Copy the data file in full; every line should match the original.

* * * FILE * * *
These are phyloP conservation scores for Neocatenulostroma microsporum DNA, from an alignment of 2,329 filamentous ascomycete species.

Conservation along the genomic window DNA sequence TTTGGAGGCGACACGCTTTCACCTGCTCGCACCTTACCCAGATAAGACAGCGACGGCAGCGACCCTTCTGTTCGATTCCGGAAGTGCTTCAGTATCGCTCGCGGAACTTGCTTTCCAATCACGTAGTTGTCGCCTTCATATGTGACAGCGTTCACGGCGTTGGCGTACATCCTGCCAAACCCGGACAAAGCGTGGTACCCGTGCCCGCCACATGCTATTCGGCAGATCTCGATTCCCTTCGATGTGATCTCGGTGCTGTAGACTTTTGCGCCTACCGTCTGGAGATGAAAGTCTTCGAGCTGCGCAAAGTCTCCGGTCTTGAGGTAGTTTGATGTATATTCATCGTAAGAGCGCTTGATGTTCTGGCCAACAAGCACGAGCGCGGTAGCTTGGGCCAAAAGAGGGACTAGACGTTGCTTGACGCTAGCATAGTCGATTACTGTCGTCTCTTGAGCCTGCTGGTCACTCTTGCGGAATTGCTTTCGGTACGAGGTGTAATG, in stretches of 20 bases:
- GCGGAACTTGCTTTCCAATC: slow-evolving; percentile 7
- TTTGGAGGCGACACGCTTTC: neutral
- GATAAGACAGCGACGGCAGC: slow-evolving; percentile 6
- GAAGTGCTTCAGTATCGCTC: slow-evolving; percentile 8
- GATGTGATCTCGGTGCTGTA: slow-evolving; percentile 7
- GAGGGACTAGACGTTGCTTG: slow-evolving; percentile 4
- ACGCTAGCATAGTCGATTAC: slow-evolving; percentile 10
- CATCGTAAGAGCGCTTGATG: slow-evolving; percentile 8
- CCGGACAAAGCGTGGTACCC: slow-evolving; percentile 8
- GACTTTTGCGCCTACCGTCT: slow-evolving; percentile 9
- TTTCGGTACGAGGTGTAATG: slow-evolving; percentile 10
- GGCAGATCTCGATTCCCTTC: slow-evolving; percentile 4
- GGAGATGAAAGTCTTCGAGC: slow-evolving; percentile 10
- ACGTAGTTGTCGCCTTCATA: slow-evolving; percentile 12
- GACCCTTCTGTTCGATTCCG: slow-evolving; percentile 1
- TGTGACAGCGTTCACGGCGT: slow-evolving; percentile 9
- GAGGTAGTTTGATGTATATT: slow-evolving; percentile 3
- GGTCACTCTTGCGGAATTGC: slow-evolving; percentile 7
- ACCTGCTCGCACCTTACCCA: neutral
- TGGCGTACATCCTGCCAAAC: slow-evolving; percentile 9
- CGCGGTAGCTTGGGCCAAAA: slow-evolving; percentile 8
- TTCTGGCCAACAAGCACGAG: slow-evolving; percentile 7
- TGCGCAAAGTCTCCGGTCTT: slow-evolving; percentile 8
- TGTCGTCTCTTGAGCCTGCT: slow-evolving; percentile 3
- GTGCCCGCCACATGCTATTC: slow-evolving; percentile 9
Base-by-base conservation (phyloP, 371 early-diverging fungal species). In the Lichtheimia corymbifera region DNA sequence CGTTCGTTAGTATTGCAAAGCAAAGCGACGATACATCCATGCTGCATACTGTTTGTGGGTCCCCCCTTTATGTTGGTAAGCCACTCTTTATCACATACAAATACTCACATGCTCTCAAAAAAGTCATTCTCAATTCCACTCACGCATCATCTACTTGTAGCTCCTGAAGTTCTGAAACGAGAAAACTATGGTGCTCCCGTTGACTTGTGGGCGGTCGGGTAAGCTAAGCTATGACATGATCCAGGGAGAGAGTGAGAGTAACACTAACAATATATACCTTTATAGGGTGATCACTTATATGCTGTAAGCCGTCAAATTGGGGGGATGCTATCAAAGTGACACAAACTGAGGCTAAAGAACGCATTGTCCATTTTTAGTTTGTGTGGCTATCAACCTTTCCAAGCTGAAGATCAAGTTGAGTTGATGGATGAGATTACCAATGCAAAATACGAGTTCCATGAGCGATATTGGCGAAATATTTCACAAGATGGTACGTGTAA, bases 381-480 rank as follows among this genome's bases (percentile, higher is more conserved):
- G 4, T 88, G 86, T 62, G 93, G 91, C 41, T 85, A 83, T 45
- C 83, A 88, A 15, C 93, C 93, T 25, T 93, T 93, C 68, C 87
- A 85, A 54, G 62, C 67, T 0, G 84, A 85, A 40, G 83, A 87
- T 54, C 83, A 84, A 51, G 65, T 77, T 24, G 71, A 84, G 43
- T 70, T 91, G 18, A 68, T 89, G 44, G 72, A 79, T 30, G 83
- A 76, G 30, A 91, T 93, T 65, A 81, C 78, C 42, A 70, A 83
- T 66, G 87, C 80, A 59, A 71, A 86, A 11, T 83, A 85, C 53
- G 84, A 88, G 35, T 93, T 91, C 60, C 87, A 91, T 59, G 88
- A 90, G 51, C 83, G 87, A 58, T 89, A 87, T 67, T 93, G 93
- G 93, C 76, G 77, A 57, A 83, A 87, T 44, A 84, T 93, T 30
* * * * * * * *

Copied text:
These are phyloP conservation scores for Neocatenulostroma microsporum DNA, from an alignment of 2,329 filamentous ascomycete species.

Conservation along the genomic window DNA sequence TTTGGAGGCGACACGCTTTCACCTGCTCGCACCTTACCCAGATAAGACAGCGACGGCAGCGACCCTTCTGTTCGATTCCGGAAGTGCTTCAGTATCGCTCGCGGAACTTGCTTTCCAATCACGTAGTTGTCGCCTTCATATGTGACAGCGTTCACGGCGTTGGCGTACATCCTGCCAAACCCGGACAAAGCGTGGTACCCGTGCCCGCCACATGCTATTCGGCAGATCTCGATTCCCTTCGATGTGATCTCGGTGCTGTAGACTTTTGCGCCTACCGTCTGGAGATGAAAGTCTTCGAGCTGCGCAAAGTCTCCGGTCTTGAGGTAGTTTGATGTATATTCATCGTAAGAGCGCTTGATGTTCTGGCCAACAAGCACGAGCGCGGTAGCTTGGGCCAAAAGAGGGACTAGACGTTGCTTGACGCTAGCATAGTCGATTACTGTCGTCTCTTGAGCCTGCTGGTCACTCTTGCGGAATTGCTTTCGGTACGAGGTGTAATG, in stretches of 20 bases:
- GCGGAACTTGCTTTCCAATC: slow-evolving; percentile 7
- TTTGGAGGCGACACGCTTTC: neutral
- GATAAGACAGCGACGGCAGC: slow-evolving; percentile 6
- GAAGTGCTTCAGTATCGCTC: slow-evolving; percentile 8
- GATGTGATCTCGGTGCTGTA: slow-evolving; percentile 7
- GAGGGACTAGACGTTGCTTG: slow-evolving; percentile 4
- ACGCTAGCATAGTCGATTAC: slow-evolving; percentile 10
- CATCGTAAGAGCGCTTGATG: slow-evolving; percentile 8
- CCGGACAAAGCGTGGTACCC: slow-evolving; percentile 8
- GACTTTTGCGCCTACCGTCT: slow-evolving; percentile 9
- TTTCGGTACGAGGTGTAATG: slow-evolving; percentile 10
- GGCAGATCTCGATTCCCTTC: slow-evolving; percentile 4
- GGAGATGAAAGTCTTCGAGC: slow-evolving; percentile 10
- ACGTAGTTGTCGCCTTCATA: slow-evolving; percentile 12
- GACCCTTCTGTTCGATTCCG: slow-evolving; percentile 1
- TGTGACAGCGTTCACGGCGT: slow-evolving; percentile 9
- GAGGTAGTTTGATGTATATT: slow-evolving; percentile 3
- GGTCACTCTTGCGGAATTGC: slow-evolving; percentile 7
- ACCTGCTCGCACCTTACCCA: neutral
- TGGCGTACATCCTGCCAAAC: slow-evolving; percentile 9
- CGCGGTAGCTTGGGCCAAAA: slow-evolving; percentile 8
- TTCTGGCCAACAAGCACGAG: slow-evolving; percentile 7
- TGCGCAAAGTCTCCGGTCTT: slow-evolving; percentile 8
- TGTCGTCTCTTGAGCCTGCT: slow-evolving; percentile 3
- GTGCCCGCCACATGCTATTC: slow-evolving; percentile 9
Base-by-base conservation (phyloP, 371 early-diverging fungal species). In the Lichtheimia corymbifera region DNA sequence CGTTCGTTAGTATTGCAAAGCAAAGCGACGATACATCCATGCTGCATACTGTTTGTGGGTCCCCCCTTTATGTTGGTAAGCCACTCTTTATCACATACAAATACTCACATGCTCTCAAAAAAGTCATTCTCAATTCCACTCACGCATCATCTACTTGTAGCTCCTGAAGTTCTGAAACGAGAAAACTATGGTGCTCCCGTTGACTTGTGGGCGGTCGGGTAAGCTAAGCTATGACATGATCCAGGGAGAGAGTGAGAGTAACACTAACAATATATACCTTTATAGGGTGATCACTTATATGCTGTAAGCCGTCAAATTGGGGGGATGCTATCAAAGTGACACAAACTGAGGCTAAAGAACGCATTGTCCATTTTTAGTTTGTGTGGCTATCAACCTTTCCAAGCTGAAGATCAAGTTGAGTTGATGGATGAGATTACCAATGCAAAATACGAGTTCCATGAGCGATATTGGCGAAATATTTCACAAGATGGTACGTGTAA, bases 381-480 rank as follows among this genome's bases (percentile, higher is more conserved):
- G 4, T 88, G 86, T 62, G 93, G 91, C 41, T 85, A 83, T 45
- C 83, A 88, A 15, C 93, C 93, T 25, T 93, T 93, C 68, C 87
- A 85, A 54, G 62, C 67, T 0, G 84, A 85, A 40, G 83, A 87
- T 54, C 83, A 84, A 51, G 65, T 77, T 24, G 71, A 84, G 43
- T 70, T 91, G 18, A 68, T 89, G 44, G 72, A 79, T 30, G 83
- A 76, G 30, A 91, T 93, T 65, A 81, C 78, C 42, A 70, A 83
- T 66, G 87, C 80, A 59, A 71, A 86, A 11, T 83, A 85, C 53
- G 84, A 88, G 35, T 93, T 91, C 60, C 87, A 91, T 59, G 88
- A 90, G 51, C 83, G 87, A 58, T 89, A 87, T 67, T 93, G 93
- G 93, C 76, G 77, A 57, A 83, A 87, T 44, A 84, T 93, T 30